“Emancipation Day in South Carolina” – the Color-Sergeant of the 1st South Carolina (Colored) addressing the regiment, after having been presented with the Stars and Stripes, at Smith’s plantation, Port Royal, January 1
Source: Library of Congress Digital Photo ID LC-USZ62-88808. No Known Restrictions on Publication.
The moment the speaker ceased and as Higginson took and waved the flag, from out of the assembled crowd came a lone male voice in song: “My Country ‘t is of Thee, Sweet Land of Liberty, of Thee I Sing.” This spontaneous celebration was soon joined in by others in the crowd. Higginson described the moment:
I never saw anything so electric. It made all other words cheap. It seemed the choked voice of a race at last unloosed. Nothing could be more wonderfully unconscious; art could not have dreamed of a tribute to the day of jubilee that should be so affecting; history will not believe it and when I came to speak of it after it was ended tears were everywhere.
One of the celebrants who witnessed this event was Samuel Ulin, the great-great-grandfather of Rebecca Brown Campbell and Catherine Brown Braxton, descendants of the Bowens-Johnson family formerly enslaved at Drayton Hall.
Above: Catherine Brown Braxton and Rebecca Campbell, Descendants of Drayton Hall and Great-Great Granddaughters of Samuel Ulin. Photo Courtesy of Jay Millard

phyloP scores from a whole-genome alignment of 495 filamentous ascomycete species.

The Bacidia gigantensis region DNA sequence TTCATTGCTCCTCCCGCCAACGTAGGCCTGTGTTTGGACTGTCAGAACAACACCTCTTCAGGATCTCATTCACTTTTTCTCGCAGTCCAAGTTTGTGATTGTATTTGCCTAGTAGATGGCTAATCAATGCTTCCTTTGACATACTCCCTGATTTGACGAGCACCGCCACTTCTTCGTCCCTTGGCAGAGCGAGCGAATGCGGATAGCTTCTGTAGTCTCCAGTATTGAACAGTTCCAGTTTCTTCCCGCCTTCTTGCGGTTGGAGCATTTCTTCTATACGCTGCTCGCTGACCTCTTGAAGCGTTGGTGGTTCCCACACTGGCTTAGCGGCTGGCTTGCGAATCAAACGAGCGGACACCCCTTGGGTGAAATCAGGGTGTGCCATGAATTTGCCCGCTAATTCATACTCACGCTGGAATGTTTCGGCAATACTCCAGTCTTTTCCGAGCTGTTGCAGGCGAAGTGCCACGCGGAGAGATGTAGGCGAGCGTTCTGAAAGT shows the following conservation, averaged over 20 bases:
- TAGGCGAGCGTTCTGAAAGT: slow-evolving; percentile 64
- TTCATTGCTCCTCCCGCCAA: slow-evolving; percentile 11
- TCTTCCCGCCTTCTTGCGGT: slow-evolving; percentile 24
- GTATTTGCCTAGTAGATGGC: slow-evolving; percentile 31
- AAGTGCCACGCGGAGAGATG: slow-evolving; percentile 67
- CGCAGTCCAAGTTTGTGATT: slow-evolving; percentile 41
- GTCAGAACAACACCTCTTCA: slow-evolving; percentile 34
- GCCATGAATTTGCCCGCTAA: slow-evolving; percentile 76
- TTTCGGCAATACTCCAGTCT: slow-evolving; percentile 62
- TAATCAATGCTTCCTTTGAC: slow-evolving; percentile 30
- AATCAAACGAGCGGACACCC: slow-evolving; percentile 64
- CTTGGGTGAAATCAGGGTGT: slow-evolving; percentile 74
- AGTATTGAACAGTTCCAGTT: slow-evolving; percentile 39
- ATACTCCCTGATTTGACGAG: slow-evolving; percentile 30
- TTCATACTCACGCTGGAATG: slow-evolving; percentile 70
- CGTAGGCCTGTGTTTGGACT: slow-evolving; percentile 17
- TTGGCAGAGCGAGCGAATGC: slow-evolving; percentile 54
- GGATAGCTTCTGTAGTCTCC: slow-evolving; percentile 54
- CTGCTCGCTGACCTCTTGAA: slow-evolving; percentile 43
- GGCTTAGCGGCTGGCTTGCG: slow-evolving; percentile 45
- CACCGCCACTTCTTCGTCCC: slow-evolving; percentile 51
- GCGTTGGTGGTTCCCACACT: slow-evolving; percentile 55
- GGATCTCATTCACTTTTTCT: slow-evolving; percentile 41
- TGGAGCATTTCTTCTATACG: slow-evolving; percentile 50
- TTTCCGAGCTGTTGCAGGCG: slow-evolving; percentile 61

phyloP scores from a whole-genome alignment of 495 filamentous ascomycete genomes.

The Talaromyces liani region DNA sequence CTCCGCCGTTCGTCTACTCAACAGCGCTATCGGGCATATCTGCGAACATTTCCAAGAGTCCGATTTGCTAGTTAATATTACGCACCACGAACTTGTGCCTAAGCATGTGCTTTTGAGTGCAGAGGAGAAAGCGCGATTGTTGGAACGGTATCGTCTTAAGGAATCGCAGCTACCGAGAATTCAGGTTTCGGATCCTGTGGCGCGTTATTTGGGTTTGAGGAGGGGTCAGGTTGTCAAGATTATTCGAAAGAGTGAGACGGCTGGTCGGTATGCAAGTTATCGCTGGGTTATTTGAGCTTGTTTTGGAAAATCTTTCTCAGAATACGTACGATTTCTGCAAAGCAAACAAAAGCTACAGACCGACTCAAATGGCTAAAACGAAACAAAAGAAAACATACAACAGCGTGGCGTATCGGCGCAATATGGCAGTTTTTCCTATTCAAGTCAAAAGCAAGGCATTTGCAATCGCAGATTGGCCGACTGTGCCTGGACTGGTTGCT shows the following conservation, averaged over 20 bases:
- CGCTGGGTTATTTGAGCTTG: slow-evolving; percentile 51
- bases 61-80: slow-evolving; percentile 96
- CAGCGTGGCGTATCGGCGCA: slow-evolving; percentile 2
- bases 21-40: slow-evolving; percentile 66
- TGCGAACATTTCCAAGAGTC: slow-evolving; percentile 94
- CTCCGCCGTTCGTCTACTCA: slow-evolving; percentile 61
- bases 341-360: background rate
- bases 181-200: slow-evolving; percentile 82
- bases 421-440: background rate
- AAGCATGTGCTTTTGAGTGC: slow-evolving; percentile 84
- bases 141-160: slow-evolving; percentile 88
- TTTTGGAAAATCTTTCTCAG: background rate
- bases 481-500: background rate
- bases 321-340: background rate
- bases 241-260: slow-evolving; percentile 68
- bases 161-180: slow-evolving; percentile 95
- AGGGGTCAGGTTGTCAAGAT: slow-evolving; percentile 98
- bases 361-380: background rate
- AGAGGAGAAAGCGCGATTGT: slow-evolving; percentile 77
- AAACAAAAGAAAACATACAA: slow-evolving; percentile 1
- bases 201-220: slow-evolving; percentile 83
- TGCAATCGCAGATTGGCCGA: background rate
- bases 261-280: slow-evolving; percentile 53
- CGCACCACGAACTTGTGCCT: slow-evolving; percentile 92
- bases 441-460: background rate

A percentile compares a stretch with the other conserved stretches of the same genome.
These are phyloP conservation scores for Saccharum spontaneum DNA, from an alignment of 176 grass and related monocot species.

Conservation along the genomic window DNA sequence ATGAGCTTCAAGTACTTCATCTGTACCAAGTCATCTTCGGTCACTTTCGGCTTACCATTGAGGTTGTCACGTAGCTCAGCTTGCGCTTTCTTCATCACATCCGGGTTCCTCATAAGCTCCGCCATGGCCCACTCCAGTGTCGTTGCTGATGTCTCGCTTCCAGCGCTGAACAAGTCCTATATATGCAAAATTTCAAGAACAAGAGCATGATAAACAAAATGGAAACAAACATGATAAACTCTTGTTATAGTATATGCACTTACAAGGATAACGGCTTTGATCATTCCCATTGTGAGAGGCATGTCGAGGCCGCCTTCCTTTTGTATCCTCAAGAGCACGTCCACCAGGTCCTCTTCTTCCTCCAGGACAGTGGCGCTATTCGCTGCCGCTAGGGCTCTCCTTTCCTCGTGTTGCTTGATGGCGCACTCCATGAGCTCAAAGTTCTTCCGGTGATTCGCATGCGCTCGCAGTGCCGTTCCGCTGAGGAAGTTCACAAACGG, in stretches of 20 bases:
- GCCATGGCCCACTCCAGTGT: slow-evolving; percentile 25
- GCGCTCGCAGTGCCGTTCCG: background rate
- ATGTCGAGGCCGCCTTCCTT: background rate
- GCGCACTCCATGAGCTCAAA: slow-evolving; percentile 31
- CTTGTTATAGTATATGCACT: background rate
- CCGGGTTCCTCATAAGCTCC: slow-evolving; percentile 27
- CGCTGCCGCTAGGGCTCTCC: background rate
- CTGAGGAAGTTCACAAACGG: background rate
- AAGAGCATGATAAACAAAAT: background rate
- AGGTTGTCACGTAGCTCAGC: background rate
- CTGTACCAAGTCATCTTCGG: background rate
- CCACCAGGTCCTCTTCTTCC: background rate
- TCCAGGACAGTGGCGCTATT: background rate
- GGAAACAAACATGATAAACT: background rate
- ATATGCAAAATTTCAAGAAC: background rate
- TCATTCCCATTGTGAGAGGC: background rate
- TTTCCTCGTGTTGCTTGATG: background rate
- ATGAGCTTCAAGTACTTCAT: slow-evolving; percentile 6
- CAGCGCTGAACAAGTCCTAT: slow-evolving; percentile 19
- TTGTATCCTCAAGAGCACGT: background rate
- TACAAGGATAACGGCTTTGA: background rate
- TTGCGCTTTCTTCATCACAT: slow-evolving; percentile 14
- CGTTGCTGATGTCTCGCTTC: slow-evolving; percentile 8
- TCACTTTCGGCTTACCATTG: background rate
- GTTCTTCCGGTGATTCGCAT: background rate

Samuel Ulin had escaped bondage in Florida and made his way to Port Royal, where he enlisted in the United States Colored Troops (USCT) on November 11, 1862. Born in Duval County, Florida, Samuel was 39 when he enlisted in the USCT for a term of three years. Ulin was present at the grand celebration of January 1, 1863 and was one of the Union soldiers of African descent officially freed on that day . Samuel Ulin fought and was wounded in battle on July 9, 1863, when United States Colored Troops in three Union gunships engaged Confederate forces at Willtown Bluff. Samuel was one of 250 troops in the 1st SC Volunteer Infantry who departed Port Royal in three Union gunships – the John Adams, an armed ferry boat steamer, the Enoch Dean, an armed transport and the Governor Milton, an armed tug, on an excursion up the Edisto River on the afternoon of 9 Jul 1863. Their mission was to burn a railroad bridge some 30 miles up the river.
Above: Civil War Pension Index for Samuel Ulin, 33rd United States Colored Troops. Source: Civil War and Later Pension Files, Department of Veterans Affairs, Record Group 15, National Archives, Washington, D.C. Widow’s Pension Application No. 5833301, Nancy Ulin; Service of Samuel Ulin (Pvt., Co. G, 33rd United States Colored Troops, Civil War). Previous Invalid Pension No. 674522; Original Invalid Pension No. 652845
After a difficult journey in heavy fog, they anchored about 4 a.m. near the Morris Plantation. The bridge was defended by a small force of Confederate troops who were forced to retreat, but in the battle Samuel Ulin was shot through the right hand and in the left side of his chest. He was admitted to the Beaufort field hospital where he remained for two months. He was never quite well again, and his disability ultimately resulted in paralysis and his death August 19, 1893. His wife Nora Singleton, Rebecca Campbell and Catherine Braxton’s great-great grandmother, predeceased him in August of 1891 .